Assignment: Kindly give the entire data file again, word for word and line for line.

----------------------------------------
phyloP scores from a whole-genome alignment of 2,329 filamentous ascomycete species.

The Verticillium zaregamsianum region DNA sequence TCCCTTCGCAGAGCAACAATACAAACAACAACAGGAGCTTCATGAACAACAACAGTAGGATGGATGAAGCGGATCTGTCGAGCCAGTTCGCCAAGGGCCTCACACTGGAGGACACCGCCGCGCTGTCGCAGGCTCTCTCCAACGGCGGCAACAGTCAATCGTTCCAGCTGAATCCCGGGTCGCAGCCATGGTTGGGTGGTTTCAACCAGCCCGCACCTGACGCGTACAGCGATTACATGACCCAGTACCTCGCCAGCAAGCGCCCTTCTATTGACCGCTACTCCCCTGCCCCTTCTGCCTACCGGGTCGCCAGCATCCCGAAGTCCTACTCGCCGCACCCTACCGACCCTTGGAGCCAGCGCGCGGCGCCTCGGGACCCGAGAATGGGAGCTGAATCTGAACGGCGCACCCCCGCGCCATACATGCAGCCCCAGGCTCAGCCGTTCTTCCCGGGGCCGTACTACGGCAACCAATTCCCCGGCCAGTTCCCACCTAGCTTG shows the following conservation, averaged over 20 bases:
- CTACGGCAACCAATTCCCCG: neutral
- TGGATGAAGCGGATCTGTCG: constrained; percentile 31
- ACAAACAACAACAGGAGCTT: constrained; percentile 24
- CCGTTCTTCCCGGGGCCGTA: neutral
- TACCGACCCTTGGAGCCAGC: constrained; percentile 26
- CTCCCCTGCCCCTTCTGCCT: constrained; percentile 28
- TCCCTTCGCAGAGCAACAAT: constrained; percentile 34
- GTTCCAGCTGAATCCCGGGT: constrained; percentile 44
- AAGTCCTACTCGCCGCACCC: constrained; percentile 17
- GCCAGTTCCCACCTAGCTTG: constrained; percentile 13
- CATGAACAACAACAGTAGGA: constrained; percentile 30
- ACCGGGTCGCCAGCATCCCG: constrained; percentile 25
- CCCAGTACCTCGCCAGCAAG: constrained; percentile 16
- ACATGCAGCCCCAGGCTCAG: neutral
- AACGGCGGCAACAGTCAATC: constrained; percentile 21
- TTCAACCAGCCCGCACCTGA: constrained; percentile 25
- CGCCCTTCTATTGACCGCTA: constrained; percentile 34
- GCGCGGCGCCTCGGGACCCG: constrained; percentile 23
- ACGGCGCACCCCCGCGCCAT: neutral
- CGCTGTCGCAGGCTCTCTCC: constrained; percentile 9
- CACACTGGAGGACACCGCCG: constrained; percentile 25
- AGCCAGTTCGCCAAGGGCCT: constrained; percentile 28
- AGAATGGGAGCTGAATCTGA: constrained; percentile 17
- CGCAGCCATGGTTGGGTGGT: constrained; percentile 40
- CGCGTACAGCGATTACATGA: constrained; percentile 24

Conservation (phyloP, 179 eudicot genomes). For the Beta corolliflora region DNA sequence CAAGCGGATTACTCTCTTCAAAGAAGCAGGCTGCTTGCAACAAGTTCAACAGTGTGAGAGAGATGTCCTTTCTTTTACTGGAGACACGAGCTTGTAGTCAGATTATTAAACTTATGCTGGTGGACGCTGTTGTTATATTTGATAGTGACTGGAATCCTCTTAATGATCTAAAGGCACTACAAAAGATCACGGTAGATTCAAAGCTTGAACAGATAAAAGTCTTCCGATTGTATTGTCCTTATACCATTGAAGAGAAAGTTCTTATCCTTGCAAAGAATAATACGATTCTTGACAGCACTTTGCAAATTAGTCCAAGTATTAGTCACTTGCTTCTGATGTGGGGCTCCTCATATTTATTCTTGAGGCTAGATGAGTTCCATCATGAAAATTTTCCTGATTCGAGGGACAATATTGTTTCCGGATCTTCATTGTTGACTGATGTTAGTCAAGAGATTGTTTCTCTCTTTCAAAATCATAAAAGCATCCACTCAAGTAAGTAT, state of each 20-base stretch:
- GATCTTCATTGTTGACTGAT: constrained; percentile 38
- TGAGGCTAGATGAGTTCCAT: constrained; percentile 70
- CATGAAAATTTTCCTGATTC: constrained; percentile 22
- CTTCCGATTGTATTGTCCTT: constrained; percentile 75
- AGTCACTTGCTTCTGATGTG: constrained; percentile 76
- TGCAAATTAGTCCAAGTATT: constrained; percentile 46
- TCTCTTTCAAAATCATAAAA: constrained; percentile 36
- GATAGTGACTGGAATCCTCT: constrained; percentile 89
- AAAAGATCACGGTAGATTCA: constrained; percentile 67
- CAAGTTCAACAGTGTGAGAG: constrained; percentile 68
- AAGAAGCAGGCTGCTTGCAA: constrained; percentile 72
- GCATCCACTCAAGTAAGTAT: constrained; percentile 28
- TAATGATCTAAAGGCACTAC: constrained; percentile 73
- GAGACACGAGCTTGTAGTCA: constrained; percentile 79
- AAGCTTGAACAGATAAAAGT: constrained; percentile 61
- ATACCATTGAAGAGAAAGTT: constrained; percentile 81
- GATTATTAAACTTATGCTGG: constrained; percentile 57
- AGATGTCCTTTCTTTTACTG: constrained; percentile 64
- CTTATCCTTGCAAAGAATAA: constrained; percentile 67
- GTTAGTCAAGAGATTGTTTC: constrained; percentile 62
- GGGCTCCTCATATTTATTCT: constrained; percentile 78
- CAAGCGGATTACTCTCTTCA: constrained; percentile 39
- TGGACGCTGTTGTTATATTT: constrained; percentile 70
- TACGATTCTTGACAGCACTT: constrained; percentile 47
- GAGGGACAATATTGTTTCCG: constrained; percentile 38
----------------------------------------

phyloP scores from a whole-genome alignment of 2,329 filamentous ascomycete species.

The Verticillium zaregamsianum region DNA sequence TCCCTTCGCAGAGCAACAATACAAACAACAACAGGAGCTTCATGAACAACAACAGTAGGATGGATGAAGCGGATCTGTCGAGCCAGTTCGCCAAGGGCCTCACACTGGAGGACACCGCCGCGCTGTCGCAGGCTCTCTCCAACGGCGGCAACAGTCAATCGTTCCAGCTGAATCCCGGGTCGCAGCCATGGTTGGGTGGTTTCAACCAGCCCGCACCTGACGCGTACAGCGATTACATGACCCAGTACCTCGCCAGCAAGCGCCCTTCTATTGACCGCTACTCCCCTGCCCCTTCTGCCTACCGGGTCGCCAGCATCCCGAAGTCCTACTCGCCGCACCCTACCGACCCTTGGAGCCAGCGCGCGGCGCCTCGGGACCCGAGAATGGGAGCTGAATCTGAACGGCGCACCCCCGCGCCATACATGCAGCCCCAGGCTCAGCCGTTCTTCCCGGGGCCGTACTACGGCAACCAATTCCCCGGCCAGTTCCCACCTAGCTTG shows the following conservation, averaged over 20 bases:
- CTACGGCAACCAATTCCCCG: neutral
- TGGATGAAGCGGATCTGTCG: constrained; percentile 31
- ACAAACAACAACAGGAGCTT: constrained; percentile 24
- CCGTTCTTCCCGGGGCCGTA: neutral
- TACCGACCCTTGGAGCCAGC: constrained; percentile 26
- CTCCCCTGCCCCTTCTGCCT: constrained; percentile 28
- TCCCTTCGCAGAGCAACAAT: constrained; percentile 34
- GTTCCAGCTGAATCCCGGGT: constrained; percentile 44
- AAGTCCTACTCGCCGCACCC: constrained; percentile 17
- GCCAGTTCCCACCTAGCTTG: constrained; percentile 13
- CATGAACAACAACAGTAGGA: constrained; percentile 30
- ACCGGGTCGCCAGCATCCCG: constrained; percentile 25
- CCCAGTACCTCGCCAGCAAG: constrained; percentile 16
- ACATGCAGCCCCAGGCTCAG: neutral
- AACGGCGGCAACAGTCAATC: constrained; percentile 21
- TTCAACCAGCCCGCACCTGA: constrained; percentile 25
- CGCCCTTCTATTGACCGCTA: constrained; percentile 34
- GCGCGGCGCCTCGGGACCCG: constrained; percentile 23
- ACGGCGCACCCCCGCGCCAT: neutral
- CGCTGTCGCAGGCTCTCTCC: constrained; percentile 9
- CACACTGGAGGACACCGCCG: constrained; percentile 25
- AGCCAGTTCGCCAAGGGCCT: constrained; percentile 28
- AGAATGGGAGCTGAATCTGA: constrained; percentile 17
- CGCAGCCATGGTTGGGTGGT: constrained; percentile 40
- CGCGTACAGCGATTACATGA: constrained; percentile 24

Conservation (phyloP, 179 eudicot genomes). For the Beta corolliflora region DNA sequence CAAGCGGATTACTCTCTTCAAAGAAGCAGGCTGCTTGCAACAAGTTCAACAGTGTGAGAGAGATGTCCTTTCTTTTACTGGAGACACGAGCTTGTAGTCAGATTATTAAACTTATGCTGGTGGACGCTGTTGTTATATTTGATAGTGACTGGAATCCTCTTAATGATCTAAAGGCACTACAAAAGATCACGGTAGATTCAAAGCTTGAACAGATAAAAGTCTTCCGATTGTATTGTCCTTATACCATTGAAGAGAAAGTTCTTATCCTTGCAAAGAATAATACGATTCTTGACAGCACTTTGCAAATTAGTCCAAGTATTAGTCACTTGCTTCTGATGTGGGGCTCCTCATATTTATTCTTGAGGCTAGATGAGTTCCATCATGAAAATTTTCCTGATTCGAGGGACAATATTGTTTCCGGATCTTCATTGTTGACTGATGTTAGTCAAGAGATTGTTTCTCTCTTTCAAAATCATAAAAGCATCCACTCAAGTAAGTAT, state of each 20-base stretch:
- GATCTTCATTGTTGACTGAT: constrained; percentile 38
- TGAGGCTAGATGAGTTCCAT: constrained; percentile 70
- CATGAAAATTTTCCTGATTC: constrained; percentile 22
- CTTCCGATTGTATTGTCCTT: constrained; percentile 75
- AGTCACTTGCTTCTGATGTG: constrained; percentile 76
- TGCAAATTAGTCCAAGTATT: constrained; percentile 46
- TCTCTTTCAAAATCATAAAA: constrained; percentile 36
- GATAGTGACTGGAATCCTCT: constrained; percentile 89
- AAAAGATCACGGTAGATTCA: constrained; percentile 67
- CAAGTTCAACAGTGTGAGAG: constrained; percentile 68
- AAGAAGCAGGCTGCTTGCAA: constrained; percentile 72
- GCATCCACTCAAGTAAGTAT: constrained; percentile 28
- TAATGATCTAAAGGCACTAC: constrained; percentile 73
- GAGACACGAGCTTGTAGTCA: constrained; percentile 79
- AAGCTTGAACAGATAAAAGT: constrained; percentile 61
- ATACCATTGAAGAGAAAGTT: constrained; percentile 81
- GATTATTAAACTTATGCTGG: constrained; percentile 57
- AGATGTCCTTTCTTTTACTG: constrained; percentile 64
- CTTATCCTTGCAAAGAATAA: constrained; percentile 67
- GTTAGTCAAGAGATTGTTTC: constrained; percentile 62
- GGGCTCCTCATATTTATTCT: constrained; percentile 78
- CAAGCGGATTACTCTCTTCA: constrained; percentile 39
- TGGACGCTGTTGTTATATTT: constrained; percentile 70
- TACGATTCTTGACAGCACTT: constrained; percentile 47
- GAGGGACAATATTGTTTCCG: constrained; percentile 38